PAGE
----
Getting there

I’ve lost 50 pounds but that’s not what this is about.
This is about being 50-plus pounds heavier and the stuff that goes with it. Though it is extremely personal, I’m writing about it because a lot of people struggle with their weight and I’m no exception. And it’s certainly not a secret. One can keep things like drugs or alcohol addiction a secret to passersby, but food? It’s often obvious and I’ll probably struggle with it for the rest of my life for reasons that would fill several columns in this paper.
I still have a lot of weight to lose. Over the years I’ve tried a few things but it took me until age 52 and a diagnosis of diabetes to give me the push I needed to learn about nutrition.
Being a larger size has never been lost on me. I feel it physically and emotionally every day. When my kids were younger I was embarrassed for them. I didn’t want to be the overweight mom in the crowd of parents. I wanted to be the one who blended in with the others in cute, trendy clothes with great hair and makeup. I was wearing whatever would cover and my hair would never do what I wanted it to. As for makeup, I didn’t even wear it until my 30’s.
Folks can be cruel and insensitive to overweight people. There was the clerk in Victoria’s Secret who ignored me until I walked up to her and asked if she would show me where some items were. She slowly looked me up and down and said, “I’m sorry, but we don’t carry your size.” I replied by asking for the manager. She was very upset with the clerk, especially after I showed her the $300 cash I had intended to spend in her store for my sister who was getting married.

There have been other instances that “encouraged” me to crash diet, like the extra chair a waiter brought to the table. It broke during the dinner out with friends. Even though the chair had a cracked leg and had been put in a corner for that reason it was a terrible thing to have happen.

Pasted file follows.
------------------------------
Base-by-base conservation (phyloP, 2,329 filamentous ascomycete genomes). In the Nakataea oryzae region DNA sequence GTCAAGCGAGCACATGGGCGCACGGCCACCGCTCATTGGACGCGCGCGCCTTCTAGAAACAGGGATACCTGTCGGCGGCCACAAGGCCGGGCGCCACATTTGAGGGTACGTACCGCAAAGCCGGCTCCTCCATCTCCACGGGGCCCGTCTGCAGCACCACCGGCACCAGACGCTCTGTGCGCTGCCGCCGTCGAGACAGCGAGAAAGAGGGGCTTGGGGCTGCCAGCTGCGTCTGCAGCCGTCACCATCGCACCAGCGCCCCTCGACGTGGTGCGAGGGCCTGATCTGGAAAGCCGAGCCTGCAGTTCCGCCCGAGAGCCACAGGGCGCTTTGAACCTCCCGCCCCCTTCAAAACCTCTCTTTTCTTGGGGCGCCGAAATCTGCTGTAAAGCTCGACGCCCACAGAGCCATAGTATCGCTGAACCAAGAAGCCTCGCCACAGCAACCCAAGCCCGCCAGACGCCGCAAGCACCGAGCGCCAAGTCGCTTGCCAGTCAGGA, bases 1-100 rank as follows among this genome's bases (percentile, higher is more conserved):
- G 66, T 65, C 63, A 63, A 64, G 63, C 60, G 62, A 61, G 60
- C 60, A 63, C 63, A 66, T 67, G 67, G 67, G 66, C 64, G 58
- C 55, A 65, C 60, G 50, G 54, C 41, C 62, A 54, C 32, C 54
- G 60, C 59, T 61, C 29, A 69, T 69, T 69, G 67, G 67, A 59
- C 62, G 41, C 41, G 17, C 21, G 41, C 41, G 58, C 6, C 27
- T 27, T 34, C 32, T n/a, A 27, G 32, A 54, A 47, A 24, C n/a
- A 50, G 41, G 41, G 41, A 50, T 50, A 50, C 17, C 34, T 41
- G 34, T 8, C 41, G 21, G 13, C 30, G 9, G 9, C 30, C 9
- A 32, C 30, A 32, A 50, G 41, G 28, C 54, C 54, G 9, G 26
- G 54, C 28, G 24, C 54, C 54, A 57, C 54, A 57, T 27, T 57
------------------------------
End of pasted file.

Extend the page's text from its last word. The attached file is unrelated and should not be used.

I once lost 23 pounds after dropping a huge milkshake-type dessert on the floor of Wal-Mart. It wasn’t the dropping it that was embarrassing; it was that I couldn’t get down on the floor to clean it up. An elderly woman who worked at the store was able to do what I could not. It didn’t escape me that the area of the store I was in displayed petite clothing for women so I had quite an audience.

The embarrassment lasted a while but somewhere down the road I had those 23 pounds to lose again. All of my adult life I’ve seen pounds come and go, with the typical number of 23 for some reason.

But things are staring to fit now. Like the chair in the theater. Like the clothes in the far section of my closet, waiting to see if one day I’d actually wear them.

I went into a thrift store this week to check out some “in between” sizes – something to get me through while I’m navigating this weight thing. I found a pair of shorts with a designer tag, a line of clothing I never thought I’d wear. I bought them, and once home, I washed, dried and tried them on. They fit.

I was ecstatic and called my best Savannah friend. She’s tiny. When I say “tiny” I mean, like four foot eight or something and teeny tiny. Though she has no idea what it is like to be a size 22, she is a great cheerleader for me and encourages me in every way. She sincerely, wholeheartedly shared my joy for my accomplishment.

And I get that. When I was at my heaviest I saw a friend in town for the first time in a year. She had lost four sizes and was radiant. Though I was at my heaviest, I cried as I hugged her because I love her and was so happy to see her succeed.

I know the struggle; I’ve heard the remarks and received the sneers. The weight isn’t all gone yet and now that I’m 53 my chances of having an athlete’s body is surely past but I’ll take “healthier” any day. I have no idea how far I’ll go but I’m getting there, with faith and God’s strength. And to me, for now, it’s a path I’m on. And getting there is what it’s all about.



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